Most secondary schools don’t have to teach the national curriculum. It should be revised and restored – or discarded

Lorna Smith, University of Bristol

Each year, when new PGCE students arrive at the University of Bristol to start their journey towards becoming English teachers, I ask them to study the national curriculum. This is the statutory document prescribing what children aged from five to 16 are taught at school.

I do this despite that curriculum appearing increasingly irrelevant. It is rarely – if ever – seen in the schools in which our student teachers train, despite it being the only document mandating what council-maintained schools “must teach”.

Academies – self-governing schools receiving direct government funding, rather than being council-maintained – are exempt from the curriculum. As of January 2023, 80.4% of secondary schools are academies or free schools, accounting for 80.2% of secondary school pupils.

The importance of the curriculum will change if a Labour government comes to power at the next general election. The party has promised a review of curriculum and assessment – and that all state schools, including academies, will be required to follow the “core national curriculum”.

It may be, though, that the national curriculum has outlived its usefulness. A more radical approach could be to dispense with it altogether.

Limits of the curriculum

The original curriculum only ever covered England and Wales, and iterations published after Welsh devolution in 1998 were solely for England. Scotland and Northern Ireland have their own systems. Furthermore, the curriculum has only ever applied to state-funded schools, not independents.

The notion of a “national” curriculum was further undermined when Tony Blair’s government introduced the academies programme. Ironically, it was the lure of independence from the curriculum that encouraged some of the earliest schools to convert. Gordon Brown later promoted academies as “engines in disadvantaged areas for social mobility and social justice”, perhaps implying that the curriculum was incapable of achieving this.

Since 2010, the Conservative government has enthusiastically embraced academisation, and schools that do not perform well in Ofsted inspections can be compelled to become academies. This is despite claims that academies do not necessarily perform better than the maintained schools they replace.

Yet despite their apparent freedom from the national curriculum, the programmes of study offered in most academies are remarkably similar. This is the result of an accountability-heavy, performance-centric system, which judges and ranks schools on exam results. The GCSE exam specifications have become the new national curriculum.

Teaching to the test

The pressure of GCSE success in English is such that many schools begin preparing their students for the exams during key stage three (studied by children aged 11 to 14), well before when GCSE study is intended to start.

Research has found that key stage three teaching is often influenced by GCSE requirements, such as the study of the Victorian novel – a component of GCSE English Literature. This insular literary diet means that pupils lack the opportunity to study a wide range of diverse and contemporary texts, such as the “seminal world literature” that the national curriculum requires.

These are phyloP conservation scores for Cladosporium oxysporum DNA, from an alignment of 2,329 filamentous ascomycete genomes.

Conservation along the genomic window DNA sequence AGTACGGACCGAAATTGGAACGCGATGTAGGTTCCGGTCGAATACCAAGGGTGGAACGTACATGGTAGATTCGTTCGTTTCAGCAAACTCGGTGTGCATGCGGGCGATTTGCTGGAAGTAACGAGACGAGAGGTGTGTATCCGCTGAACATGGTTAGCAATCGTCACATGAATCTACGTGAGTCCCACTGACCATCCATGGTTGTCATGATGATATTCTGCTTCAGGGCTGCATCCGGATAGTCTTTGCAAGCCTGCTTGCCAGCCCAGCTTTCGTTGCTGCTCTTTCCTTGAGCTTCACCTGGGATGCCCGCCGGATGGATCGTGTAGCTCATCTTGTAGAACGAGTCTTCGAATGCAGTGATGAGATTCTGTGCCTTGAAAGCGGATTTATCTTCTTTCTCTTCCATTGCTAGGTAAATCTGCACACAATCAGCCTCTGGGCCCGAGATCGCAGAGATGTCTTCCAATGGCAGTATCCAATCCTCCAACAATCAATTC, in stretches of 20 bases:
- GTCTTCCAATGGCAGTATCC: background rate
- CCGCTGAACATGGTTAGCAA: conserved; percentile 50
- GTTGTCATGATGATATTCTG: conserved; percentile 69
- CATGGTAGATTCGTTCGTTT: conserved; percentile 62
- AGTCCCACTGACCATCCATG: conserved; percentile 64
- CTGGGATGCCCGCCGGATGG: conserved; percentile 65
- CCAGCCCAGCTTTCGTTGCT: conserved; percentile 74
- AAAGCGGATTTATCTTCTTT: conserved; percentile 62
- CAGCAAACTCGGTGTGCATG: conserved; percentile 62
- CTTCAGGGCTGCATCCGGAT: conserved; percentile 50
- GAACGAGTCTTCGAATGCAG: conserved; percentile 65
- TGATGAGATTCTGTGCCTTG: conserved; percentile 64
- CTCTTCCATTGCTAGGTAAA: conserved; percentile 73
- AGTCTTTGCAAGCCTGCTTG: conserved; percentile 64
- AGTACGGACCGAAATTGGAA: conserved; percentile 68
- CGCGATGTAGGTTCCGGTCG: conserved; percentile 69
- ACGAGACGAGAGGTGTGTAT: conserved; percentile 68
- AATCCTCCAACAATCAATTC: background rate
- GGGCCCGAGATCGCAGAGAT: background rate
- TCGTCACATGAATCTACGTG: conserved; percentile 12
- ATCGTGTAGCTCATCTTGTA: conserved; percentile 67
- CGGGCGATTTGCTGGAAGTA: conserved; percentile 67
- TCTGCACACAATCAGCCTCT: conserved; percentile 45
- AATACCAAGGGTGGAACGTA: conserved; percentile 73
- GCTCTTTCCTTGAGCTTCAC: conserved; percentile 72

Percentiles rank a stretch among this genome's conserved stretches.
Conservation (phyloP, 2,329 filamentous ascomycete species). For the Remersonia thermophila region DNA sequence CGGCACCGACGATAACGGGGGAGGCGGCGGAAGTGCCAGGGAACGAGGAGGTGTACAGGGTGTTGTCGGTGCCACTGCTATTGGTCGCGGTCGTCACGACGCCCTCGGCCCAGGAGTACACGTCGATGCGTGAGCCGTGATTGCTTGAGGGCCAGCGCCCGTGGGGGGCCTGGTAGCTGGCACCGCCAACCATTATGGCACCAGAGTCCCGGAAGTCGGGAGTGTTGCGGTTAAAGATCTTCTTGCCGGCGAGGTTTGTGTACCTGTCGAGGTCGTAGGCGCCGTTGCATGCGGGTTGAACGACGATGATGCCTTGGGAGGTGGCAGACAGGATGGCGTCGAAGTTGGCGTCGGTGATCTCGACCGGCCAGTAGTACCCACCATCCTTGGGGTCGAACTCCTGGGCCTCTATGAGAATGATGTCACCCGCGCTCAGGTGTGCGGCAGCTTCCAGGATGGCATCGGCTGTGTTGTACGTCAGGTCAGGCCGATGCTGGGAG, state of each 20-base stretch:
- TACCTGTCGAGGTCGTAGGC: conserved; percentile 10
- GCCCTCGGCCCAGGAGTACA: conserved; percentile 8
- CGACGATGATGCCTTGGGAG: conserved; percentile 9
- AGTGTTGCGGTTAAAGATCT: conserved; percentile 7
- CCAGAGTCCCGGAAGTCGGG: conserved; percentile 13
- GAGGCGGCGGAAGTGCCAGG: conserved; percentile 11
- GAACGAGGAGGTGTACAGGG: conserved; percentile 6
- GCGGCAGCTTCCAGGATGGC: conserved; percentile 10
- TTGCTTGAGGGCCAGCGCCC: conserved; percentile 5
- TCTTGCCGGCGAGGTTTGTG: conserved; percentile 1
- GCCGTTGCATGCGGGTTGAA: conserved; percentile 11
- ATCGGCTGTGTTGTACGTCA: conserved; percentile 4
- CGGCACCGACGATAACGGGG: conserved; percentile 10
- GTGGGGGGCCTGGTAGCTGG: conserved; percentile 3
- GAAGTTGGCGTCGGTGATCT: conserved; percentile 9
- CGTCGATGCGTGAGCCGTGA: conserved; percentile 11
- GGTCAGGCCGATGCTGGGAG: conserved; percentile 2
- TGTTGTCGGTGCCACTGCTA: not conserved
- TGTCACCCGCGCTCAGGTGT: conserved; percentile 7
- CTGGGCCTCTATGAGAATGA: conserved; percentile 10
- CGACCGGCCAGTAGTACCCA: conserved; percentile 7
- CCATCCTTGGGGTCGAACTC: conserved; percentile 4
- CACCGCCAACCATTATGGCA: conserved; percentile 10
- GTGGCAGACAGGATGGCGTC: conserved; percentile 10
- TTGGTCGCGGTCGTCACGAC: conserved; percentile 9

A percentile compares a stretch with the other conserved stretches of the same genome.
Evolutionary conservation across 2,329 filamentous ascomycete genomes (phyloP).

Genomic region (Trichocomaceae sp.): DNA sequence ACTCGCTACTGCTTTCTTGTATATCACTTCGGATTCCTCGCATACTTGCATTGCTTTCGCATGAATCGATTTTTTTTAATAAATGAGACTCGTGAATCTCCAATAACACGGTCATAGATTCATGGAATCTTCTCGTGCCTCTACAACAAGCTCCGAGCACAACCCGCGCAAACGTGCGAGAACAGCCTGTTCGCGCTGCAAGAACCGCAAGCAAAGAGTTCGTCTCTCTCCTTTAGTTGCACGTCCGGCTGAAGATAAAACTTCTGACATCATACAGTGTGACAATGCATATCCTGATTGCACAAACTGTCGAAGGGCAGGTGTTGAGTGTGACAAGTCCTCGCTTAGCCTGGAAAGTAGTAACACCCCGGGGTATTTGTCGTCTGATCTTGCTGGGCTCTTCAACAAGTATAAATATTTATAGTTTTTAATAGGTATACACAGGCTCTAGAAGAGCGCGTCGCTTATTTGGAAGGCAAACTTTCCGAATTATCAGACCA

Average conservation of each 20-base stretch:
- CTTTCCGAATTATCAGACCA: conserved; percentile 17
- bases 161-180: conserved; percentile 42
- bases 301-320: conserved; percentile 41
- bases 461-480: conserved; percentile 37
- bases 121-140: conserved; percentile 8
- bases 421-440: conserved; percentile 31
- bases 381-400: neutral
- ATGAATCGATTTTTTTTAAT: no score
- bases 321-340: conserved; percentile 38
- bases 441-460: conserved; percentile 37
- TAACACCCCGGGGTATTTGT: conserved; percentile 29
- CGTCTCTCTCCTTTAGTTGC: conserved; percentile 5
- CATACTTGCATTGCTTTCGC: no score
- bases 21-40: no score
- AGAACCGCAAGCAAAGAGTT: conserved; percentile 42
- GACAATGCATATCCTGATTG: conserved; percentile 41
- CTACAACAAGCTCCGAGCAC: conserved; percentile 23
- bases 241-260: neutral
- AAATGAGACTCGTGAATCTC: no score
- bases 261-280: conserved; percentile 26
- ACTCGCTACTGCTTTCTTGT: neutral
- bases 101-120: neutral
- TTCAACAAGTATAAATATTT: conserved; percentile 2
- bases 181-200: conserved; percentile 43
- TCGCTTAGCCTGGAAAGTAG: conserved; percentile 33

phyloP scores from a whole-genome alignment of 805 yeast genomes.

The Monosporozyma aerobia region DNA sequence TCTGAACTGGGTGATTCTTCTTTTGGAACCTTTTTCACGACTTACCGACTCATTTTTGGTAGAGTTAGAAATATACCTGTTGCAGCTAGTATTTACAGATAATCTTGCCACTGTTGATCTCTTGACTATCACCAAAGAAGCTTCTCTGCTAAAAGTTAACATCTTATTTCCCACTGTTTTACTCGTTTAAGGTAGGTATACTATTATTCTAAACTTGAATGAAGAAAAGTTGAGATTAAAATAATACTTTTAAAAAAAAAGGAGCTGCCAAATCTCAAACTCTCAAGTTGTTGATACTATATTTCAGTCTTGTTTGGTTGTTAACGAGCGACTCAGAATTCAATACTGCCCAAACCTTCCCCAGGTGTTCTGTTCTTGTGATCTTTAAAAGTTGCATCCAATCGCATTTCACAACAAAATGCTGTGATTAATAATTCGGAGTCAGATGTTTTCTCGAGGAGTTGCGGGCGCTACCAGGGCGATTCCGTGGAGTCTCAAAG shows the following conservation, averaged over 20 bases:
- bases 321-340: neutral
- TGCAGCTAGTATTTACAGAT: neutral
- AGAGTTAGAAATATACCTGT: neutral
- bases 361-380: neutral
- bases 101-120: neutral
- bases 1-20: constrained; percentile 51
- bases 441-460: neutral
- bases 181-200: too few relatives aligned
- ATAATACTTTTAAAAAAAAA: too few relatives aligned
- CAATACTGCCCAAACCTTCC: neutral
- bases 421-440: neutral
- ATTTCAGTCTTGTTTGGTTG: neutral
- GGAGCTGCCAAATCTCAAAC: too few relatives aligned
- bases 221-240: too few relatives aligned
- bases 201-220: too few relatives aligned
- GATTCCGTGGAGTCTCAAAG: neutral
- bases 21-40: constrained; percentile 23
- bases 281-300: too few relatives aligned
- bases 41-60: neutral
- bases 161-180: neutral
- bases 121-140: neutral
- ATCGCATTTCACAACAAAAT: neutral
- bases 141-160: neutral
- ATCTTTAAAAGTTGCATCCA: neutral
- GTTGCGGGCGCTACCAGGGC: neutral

If schools do make changes to what they teach, they may be prompted more by external influences than a will to adhere to the curriculum. They could be, for instance, responding to issues raised by the Black Lives Matter movement by using resources and reading lists such as Lit in Colour to address the lack of diversity in English Literature.

It’s possible that the current curriculum is well past its sell-by date anyway. All five previous iterations (1989, 1995, 1999, 2004, 2007) enjoyed a much shorter shelf life. Today’s curriculum is a decade old.

This milestone is unlikely to be celebrated – at least among English teachers. In contrast to the 1989 original, which was largely welcomed by the profession, today’s curriculum has faced accusations of being devised with only token consultation of the people who would end up teaching it.

Given the extent of the curriculum’s decline, both in reach and in determining what is taught, it is interesting that it remains frequently cited in government documents, such as the new Department for Education reading framework.

It is used as a standard by Ofsted in inspections: schools must teach a broad range of subjects, as “exemplified by the national curriculum”. But for the majority of schools, it is simply an example of what to teach, not a requirement.

If the national curriculum is to survive, it requires revision. To have a positive impact on learning, that revision should involve a spectrum of educational experts and be open to national debate. And academies should be required to teach it. It is hardly worth revising for a small and dwindling number of schools.

More radically, it could be dropped altogether. Finland and New Zealand have successfully introduced a part-local curriculum, allowing teachers opportunities to cover topics that respond to the issues and needs of their communities.

One problem, though, is that this would require a complete overhaul of the examination system in England – and so is unlikely to garner political support.The Conversation

Lorna Smith, Associate Professor in Education, University of Bristol

This article is republished from The Conversation under a Creative Commons license. Read the original article.